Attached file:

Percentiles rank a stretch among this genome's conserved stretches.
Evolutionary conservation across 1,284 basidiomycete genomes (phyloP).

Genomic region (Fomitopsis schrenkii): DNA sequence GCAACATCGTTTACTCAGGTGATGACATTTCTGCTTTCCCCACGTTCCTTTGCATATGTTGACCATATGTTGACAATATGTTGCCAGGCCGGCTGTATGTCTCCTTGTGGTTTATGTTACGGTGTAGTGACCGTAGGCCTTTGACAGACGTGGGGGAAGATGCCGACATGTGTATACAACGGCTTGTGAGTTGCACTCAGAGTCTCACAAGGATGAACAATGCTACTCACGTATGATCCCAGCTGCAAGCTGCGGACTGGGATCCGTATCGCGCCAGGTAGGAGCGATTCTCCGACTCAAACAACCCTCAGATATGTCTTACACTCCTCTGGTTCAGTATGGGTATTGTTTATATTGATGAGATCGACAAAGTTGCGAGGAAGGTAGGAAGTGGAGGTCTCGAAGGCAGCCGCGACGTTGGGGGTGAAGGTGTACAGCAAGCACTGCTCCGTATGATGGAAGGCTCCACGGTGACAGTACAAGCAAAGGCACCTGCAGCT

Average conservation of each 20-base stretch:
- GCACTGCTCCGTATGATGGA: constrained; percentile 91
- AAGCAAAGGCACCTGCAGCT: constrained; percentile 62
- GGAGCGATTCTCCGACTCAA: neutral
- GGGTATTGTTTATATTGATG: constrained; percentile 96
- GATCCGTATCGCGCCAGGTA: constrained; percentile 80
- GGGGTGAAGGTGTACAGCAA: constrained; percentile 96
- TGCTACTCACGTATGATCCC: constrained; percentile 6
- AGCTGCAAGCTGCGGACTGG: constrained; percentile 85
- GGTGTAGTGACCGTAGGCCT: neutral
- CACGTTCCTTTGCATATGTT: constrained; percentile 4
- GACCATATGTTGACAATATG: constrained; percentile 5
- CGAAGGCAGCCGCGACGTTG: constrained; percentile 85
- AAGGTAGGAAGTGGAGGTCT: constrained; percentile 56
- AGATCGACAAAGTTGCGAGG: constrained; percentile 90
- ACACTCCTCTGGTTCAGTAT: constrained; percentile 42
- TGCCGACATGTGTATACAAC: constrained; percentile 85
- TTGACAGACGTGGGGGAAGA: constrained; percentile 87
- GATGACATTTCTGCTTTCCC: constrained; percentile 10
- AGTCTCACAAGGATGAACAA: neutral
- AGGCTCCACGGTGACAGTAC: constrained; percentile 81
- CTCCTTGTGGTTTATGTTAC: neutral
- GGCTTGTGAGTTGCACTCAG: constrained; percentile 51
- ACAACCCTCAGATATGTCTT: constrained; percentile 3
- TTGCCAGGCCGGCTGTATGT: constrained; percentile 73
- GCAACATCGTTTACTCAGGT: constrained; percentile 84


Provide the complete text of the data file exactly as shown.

Percentiles rank a stretch among this genome's conserved stretches.
Evolutionary conservation across 1,284 basidiomycete genomes (phyloP).

Genomic region (Fomitopsis schrenkii): DNA sequence GCAACATCGTTTACTCAGGTGATGACATTTCTGCTTTCCCCACGTTCCTTTGCATATGTTGACCATATGTTGACAATATGTTGCCAGGCCGGCTGTATGTCTCCTTGTGGTTTATGTTACGGTGTAGTGACCGTAGGCCTTTGACAGACGTGGGGGAAGATGCCGACATGTGTATACAACGGCTTGTGAGTTGCACTCAGAGTCTCACAAGGATGAACAATGCTACTCACGTATGATCCCAGCTGCAAGCTGCGGACTGGGATCCGTATCGCGCCAGGTAGGAGCGATTCTCCGACTCAAACAACCCTCAGATATGTCTTACACTCCTCTGGTTCAGTATGGGTATTGTTTATATTGATGAGATCGACAAAGTTGCGAGGAAGGTAGGAAGTGGAGGTCTCGAAGGCAGCCGCGACGTTGGGGGTGAAGGTGTACAGCAAGCACTGCTCCGTATGATGGAAGGCTCCACGGTGACAGTACAAGCAAAGGCACCTGCAGCT

Average conservation of each 20-base stretch:
- GCACTGCTCCGTATGATGGA: constrained; percentile 91
- AAGCAAAGGCACCTGCAGCT: constrained; percentile 62
- GGAGCGATTCTCCGACTCAA: neutral
- GGGTATTGTTTATATTGATG: constrained; percentile 96
- GATCCGTATCGCGCCAGGTA: constrained; percentile 80
- GGGGTGAAGGTGTACAGCAA: constrained; percentile 96
- TGCTACTCACGTATGATCCC: constrained; percentile 6
- AGCTGCAAGCTGCGGACTGG: constrained; percentile 85
- GGTGTAGTGACCGTAGGCCT: neutral
- CACGTTCCTTTGCATATGTT: constrained; percentile 4
- GACCATATGTTGACAATATG: constrained; percentile 5
- CGAAGGCAGCCGCGACGTTG: constrained; percentile 85
- AAGGTAGGAAGTGGAGGTCT: constrained; percentile 56
- AGATCGACAAAGTTGCGAGG: constrained; percentile 90
- ACACTCCTCTGGTTCAGTAT: constrained; percentile 42
- TGCCGACATGTGTATACAAC: constrained; percentile 85
- TTGACAGACGTGGGGGAAGA: constrained; percentile 87
- GATGACATTTCTGCTTTCCC: constrained; percentile 10
- AGTCTCACAAGGATGAACAA: neutral
- AGGCTCCACGGTGACAGTAC: constrained; percentile 81
- CTCCTTGTGGTTTATGTTAC: neutral
- GGCTTGTGAGTTGCACTCAG: constrained; percentile 51
- ACAACCCTCAGATATGTCTT: constrained; percentile 3
- TTGCCAGGCCGGCTGTATGT: constrained; percentile 73
- GCAACATCGTTTACTCAGGT: constrained; percentile 84